SkillBuilders

Anger that comes too quickly - understanding what the underlying needs are and some helpful approaches

May 20, 2016

Frequently I hear from parents that their child/adolescent escalate their anger very quickly. This often lead to behaviours that lead the child/adolescents in trouble. In this blog, I'm going to share the common underlying difficulties that i often observed in my years of experience, as well as some strategies in managing this issue. Do note that i'll be focusing more on the underlying difficulties in this post. I'll share more about strategies in later posts. 

 

1) Poor awareness of physiological state

 

To manage anger, usually we teach the child or adolescent to identify their anger signals, what happen to their bodies when they are experiencing anger, eg. heart beat fast, palms sweaty,etc. When they notice these signals in a social situations, they can then use the anger management strategies taught. However, a common problem i frequently encounter is the child's/adolescent's lack of awareness of their physiological state. Hence, this pose a problem for them to use the anger management strategies effectively.

 

Learning to be aware of physiological state can be a tricky task because it is an abstract concept to teach and facilitate. 

 

For this area, i would suggest using the mindfulness approach. Mindfulness is an approach which helps us develop increasing awareness of our present moment. However, do note that it will take a lot of practise for one to be able to eventually gain awareness during their anger times. Read more about mindfulness here.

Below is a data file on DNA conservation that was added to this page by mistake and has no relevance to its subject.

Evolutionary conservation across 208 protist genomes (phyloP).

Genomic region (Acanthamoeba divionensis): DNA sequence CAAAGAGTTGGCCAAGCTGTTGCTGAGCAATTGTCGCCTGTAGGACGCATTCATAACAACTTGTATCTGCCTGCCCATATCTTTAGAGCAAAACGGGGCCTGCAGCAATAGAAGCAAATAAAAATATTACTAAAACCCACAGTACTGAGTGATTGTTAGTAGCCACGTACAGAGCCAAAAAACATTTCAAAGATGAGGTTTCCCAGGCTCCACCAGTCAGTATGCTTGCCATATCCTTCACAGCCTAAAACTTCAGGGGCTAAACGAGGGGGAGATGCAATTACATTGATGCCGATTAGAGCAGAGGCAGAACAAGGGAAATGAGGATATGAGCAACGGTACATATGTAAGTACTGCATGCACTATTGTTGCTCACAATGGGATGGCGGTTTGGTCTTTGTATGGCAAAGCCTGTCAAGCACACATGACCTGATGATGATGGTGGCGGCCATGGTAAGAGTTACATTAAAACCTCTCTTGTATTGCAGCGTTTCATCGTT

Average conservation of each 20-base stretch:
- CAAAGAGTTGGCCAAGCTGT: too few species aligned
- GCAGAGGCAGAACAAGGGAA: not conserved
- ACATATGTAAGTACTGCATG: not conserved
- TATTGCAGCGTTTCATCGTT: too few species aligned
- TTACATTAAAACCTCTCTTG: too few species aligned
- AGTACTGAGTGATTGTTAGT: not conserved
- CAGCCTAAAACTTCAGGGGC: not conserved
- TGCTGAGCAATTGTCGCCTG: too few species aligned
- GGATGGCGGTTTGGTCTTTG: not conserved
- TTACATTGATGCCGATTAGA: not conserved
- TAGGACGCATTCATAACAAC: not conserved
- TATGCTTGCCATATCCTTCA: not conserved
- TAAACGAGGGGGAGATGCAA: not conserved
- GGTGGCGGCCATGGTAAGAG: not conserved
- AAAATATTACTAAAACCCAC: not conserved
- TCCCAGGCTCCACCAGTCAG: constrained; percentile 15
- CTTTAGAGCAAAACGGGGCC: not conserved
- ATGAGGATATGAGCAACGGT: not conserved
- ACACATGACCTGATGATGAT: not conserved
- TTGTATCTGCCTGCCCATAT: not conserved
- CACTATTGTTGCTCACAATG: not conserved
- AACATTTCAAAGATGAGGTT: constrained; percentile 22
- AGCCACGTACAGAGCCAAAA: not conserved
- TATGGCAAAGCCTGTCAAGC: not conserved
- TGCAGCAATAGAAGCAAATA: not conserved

2) Difficulties in understanding the social situation

 

Another common underlying issue for the escalating anger can be due to misinterpretation of the social situation. Due to difficulties in perspective taking, the child/adolescent may understand others intention differently, hence leading to misunderstanding about the person or situation.

 

To work on this area, it will be good to teach the child how to understand other's perspective in a particular social situation. It also helps to provide information about what to expect in the varied social contexts (eg. when watching show, most people prefer not to talk)

 

 

 

3) Difficulties in problem solving

 

At times, the child/adolescent may have quite restricted way of solving the problem. I have teenagers telling me that they weren't aware that there's more than 1 way to solve a problem. Often, there will be challenges to brainstorm varied solutions even during their calm times, so we can imagine how difficult it can be to think of effective solution during anger times. 

 

It will be good for parents to go through the possible alternative solutions on difficult situations that the child/adolescent has encountered or may face. 


Do note that these 3 points are what I've commonly observed in my practise and is not exhaustive as there's a possibility of more and different underlying concerns. If this issue is recurring for a while, it is advisable to seek help from a psychologist who is experienced in working with people with ASD for more intensive support. Or you can check out our service here.

 

I'll be elaborating more on each point i've made, do check out the blog later for updates.

 

 

 

 

 

 

 

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